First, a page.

Recognising the expertise of qualified nutrition professionals (dietitians and registered nutritionists) in guiding nutrition practice was highlighted in the recent British Dietetic Association’s Awareness Week. Today’s blog is inspired by the ‘Eat Fact Not Fiction’ event that was held as part of this week, where undernutrition in care homes was a subject of discussion in a presentation given by Rachel Masters, lead dietitian for Focus on Undernutrition (FoU).
The emphasis in Rachel’s talk was that rather than producing any more guidelines on prevention of malnutrition, what is more important is providing the relevant support to care homes to help them put guidelines into practice. The excellent FoU programme in County Durham and Darlington provides free undernutrition training to care homes. The FoU team has trained around 85% of all care homes in the area.
So what is the training FoU provide to care home staff?
FoU provides training and support to identify and treat undernutrition. The programme involves a 6-hour malnutrition training session to healthcare staff, and a 6-week course on menu planning and special diets.
The training promotes ‘MUST’ (Malnutrition Universal Screening Tool) to identify service users at risk and the treatment of undernutrition by a food first approach.
Those service users identified by MUST as being at moderate risk are advised to be given:
- 2 snacks in between meals ( e.g. cheese and biscuits, malt loaf, nuts)
- Nourishing drinks (e.g. milky drink)
- Fortified foods, where ordinary foods like soups or custard have additional skimmed milk powder added to increase protein and calorie content
- A multivitamin and mineral tablet
With those identified by MUST as high risk, 2 additional fortified milk drinks are advised (providing an additional 200 kcals and 10g protein per drink). However if weight declines further after a month, the FoU team suggest speaking to the GP or other health professional about the prescription of oral nutritional supplements.
Has FoU made a difference?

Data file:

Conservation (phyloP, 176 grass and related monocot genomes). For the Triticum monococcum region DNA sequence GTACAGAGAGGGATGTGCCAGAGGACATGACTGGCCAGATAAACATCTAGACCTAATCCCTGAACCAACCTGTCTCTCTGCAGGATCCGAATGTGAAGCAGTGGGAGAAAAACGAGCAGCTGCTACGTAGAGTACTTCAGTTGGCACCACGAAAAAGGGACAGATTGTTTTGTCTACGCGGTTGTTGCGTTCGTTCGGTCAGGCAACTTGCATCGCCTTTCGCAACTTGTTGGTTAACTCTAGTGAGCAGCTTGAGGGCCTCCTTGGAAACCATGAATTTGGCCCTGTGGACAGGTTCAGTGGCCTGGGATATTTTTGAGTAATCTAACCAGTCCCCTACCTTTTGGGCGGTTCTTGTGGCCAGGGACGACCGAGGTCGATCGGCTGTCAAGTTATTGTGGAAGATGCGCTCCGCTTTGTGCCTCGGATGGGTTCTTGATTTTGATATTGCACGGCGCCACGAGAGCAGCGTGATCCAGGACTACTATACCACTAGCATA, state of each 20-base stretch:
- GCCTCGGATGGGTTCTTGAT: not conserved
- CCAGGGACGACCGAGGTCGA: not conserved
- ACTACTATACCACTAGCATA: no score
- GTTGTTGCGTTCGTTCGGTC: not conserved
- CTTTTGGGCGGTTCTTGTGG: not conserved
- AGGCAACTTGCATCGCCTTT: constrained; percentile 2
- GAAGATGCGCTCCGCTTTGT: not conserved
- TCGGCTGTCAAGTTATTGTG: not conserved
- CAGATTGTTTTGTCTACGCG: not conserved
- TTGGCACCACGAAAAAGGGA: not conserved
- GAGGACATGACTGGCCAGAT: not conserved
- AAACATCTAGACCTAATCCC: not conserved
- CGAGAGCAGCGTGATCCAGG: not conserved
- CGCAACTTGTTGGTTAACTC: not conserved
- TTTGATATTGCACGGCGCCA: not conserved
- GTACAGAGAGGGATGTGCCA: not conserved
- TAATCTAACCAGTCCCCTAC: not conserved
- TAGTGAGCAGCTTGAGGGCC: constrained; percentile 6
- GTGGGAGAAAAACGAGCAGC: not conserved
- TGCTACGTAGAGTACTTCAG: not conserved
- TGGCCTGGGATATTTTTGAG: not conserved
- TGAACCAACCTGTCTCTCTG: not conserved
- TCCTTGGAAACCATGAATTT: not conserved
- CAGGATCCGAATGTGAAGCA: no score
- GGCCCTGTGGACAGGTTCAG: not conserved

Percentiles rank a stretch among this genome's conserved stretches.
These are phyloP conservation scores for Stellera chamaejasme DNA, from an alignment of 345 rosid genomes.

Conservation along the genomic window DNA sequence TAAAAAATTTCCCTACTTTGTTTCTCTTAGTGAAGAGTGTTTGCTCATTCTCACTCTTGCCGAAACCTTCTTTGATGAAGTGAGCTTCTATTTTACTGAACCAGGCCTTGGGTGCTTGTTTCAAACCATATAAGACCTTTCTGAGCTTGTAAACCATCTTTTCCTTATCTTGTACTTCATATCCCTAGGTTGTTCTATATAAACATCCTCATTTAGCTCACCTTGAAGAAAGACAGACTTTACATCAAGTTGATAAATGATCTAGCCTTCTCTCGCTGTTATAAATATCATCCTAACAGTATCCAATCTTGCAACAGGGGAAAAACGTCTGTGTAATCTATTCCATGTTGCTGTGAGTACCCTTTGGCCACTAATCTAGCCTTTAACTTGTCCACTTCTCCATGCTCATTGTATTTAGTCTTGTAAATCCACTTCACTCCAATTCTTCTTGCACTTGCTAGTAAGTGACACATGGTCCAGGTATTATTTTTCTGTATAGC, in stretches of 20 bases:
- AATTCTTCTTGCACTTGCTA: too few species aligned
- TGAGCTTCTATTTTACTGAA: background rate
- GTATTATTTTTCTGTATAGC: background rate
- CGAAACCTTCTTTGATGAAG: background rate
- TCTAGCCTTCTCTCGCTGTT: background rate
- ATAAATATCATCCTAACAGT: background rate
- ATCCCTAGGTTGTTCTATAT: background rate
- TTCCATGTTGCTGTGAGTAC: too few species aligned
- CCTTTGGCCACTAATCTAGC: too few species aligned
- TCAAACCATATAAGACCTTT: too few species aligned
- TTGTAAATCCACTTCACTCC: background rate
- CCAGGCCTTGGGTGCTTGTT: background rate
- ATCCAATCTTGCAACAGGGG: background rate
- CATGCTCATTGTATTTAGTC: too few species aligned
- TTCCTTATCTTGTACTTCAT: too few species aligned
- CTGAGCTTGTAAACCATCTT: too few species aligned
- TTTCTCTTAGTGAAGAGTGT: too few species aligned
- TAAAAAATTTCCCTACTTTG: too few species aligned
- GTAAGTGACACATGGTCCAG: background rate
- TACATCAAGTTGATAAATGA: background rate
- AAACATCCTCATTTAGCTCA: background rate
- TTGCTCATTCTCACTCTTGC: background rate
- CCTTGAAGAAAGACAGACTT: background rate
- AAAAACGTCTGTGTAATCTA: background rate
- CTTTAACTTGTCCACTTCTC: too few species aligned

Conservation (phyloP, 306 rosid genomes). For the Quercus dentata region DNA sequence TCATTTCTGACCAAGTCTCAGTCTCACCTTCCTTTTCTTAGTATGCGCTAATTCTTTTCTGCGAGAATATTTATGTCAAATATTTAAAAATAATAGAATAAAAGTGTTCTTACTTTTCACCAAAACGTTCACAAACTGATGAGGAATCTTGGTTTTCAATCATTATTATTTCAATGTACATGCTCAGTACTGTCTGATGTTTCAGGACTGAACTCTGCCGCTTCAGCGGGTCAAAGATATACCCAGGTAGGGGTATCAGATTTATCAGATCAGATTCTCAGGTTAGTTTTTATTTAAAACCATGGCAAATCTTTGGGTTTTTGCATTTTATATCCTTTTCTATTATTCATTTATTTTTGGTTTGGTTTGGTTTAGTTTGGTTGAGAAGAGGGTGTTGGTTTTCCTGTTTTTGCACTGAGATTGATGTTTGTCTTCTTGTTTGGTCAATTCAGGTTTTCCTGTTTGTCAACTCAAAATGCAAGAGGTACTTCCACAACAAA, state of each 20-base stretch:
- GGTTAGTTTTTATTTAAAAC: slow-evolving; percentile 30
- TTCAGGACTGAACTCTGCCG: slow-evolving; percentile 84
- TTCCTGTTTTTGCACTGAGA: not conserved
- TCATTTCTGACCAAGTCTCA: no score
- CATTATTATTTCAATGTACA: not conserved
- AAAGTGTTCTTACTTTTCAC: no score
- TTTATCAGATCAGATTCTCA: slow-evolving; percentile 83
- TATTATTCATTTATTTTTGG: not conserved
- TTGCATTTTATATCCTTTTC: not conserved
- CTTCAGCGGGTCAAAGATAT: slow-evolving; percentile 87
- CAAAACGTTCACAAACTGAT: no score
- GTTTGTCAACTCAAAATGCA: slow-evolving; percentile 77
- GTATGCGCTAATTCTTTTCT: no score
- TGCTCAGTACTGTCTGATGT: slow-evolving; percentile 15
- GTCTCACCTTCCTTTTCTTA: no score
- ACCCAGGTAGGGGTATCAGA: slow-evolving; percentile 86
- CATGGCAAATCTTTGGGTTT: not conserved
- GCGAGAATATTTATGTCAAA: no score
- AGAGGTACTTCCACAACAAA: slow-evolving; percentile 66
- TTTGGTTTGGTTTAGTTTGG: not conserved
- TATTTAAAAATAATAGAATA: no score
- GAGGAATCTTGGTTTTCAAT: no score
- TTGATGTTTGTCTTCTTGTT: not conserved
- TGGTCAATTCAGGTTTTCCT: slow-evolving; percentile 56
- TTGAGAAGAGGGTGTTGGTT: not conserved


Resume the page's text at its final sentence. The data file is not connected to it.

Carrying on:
Using FoU data collected in 104 residential and nursing care homes between 2003-2015, the programme has been assessed for its impact on weight change, as well as prevalence of undernutrition and pressure sores. The analysis compared baseline data pre-training, with data from an evaluation 6 months after training.
Improvement in weight
A significant improvement following the training was seen in the weight of residents who were losing weight at baseline, and were assessed by MUST as at moderate or high risk of undernutrition. In terms of prevalence of undernutrition, 33% of residents were identified at baseline and this declined to 29% after training. Overall there was also a significant reduction in pressure sores after the training.
There has been a general observation that nutritional care in care homes has improved over time, particularly in terms of screening. The talk emphasised that it was the staff at the care homes that had really achieved this – FoU delivers training but it is the care home staff themselves that go back to the homes and put this in practice. The conclusion was that care home staff are motivated, but, that in services that are typically under-resourced and overstretched, the key is to keep nutrition training of staff, and pathways for nutrition care simple.
And finally just to add further support to training, the American Journal of Clinical Nutrition has recently published a review of studies looking at whether nutrition training of staff caring for nutritionally vulnerable adults resulted in improved learner and client outcomes. Although there is an absence of high-quality evidence, low-quality studies suggest that nutrition training can have a positive effect – with benefit to staff nutrition knowledge, practice, and attitude as well as client nutritional intake.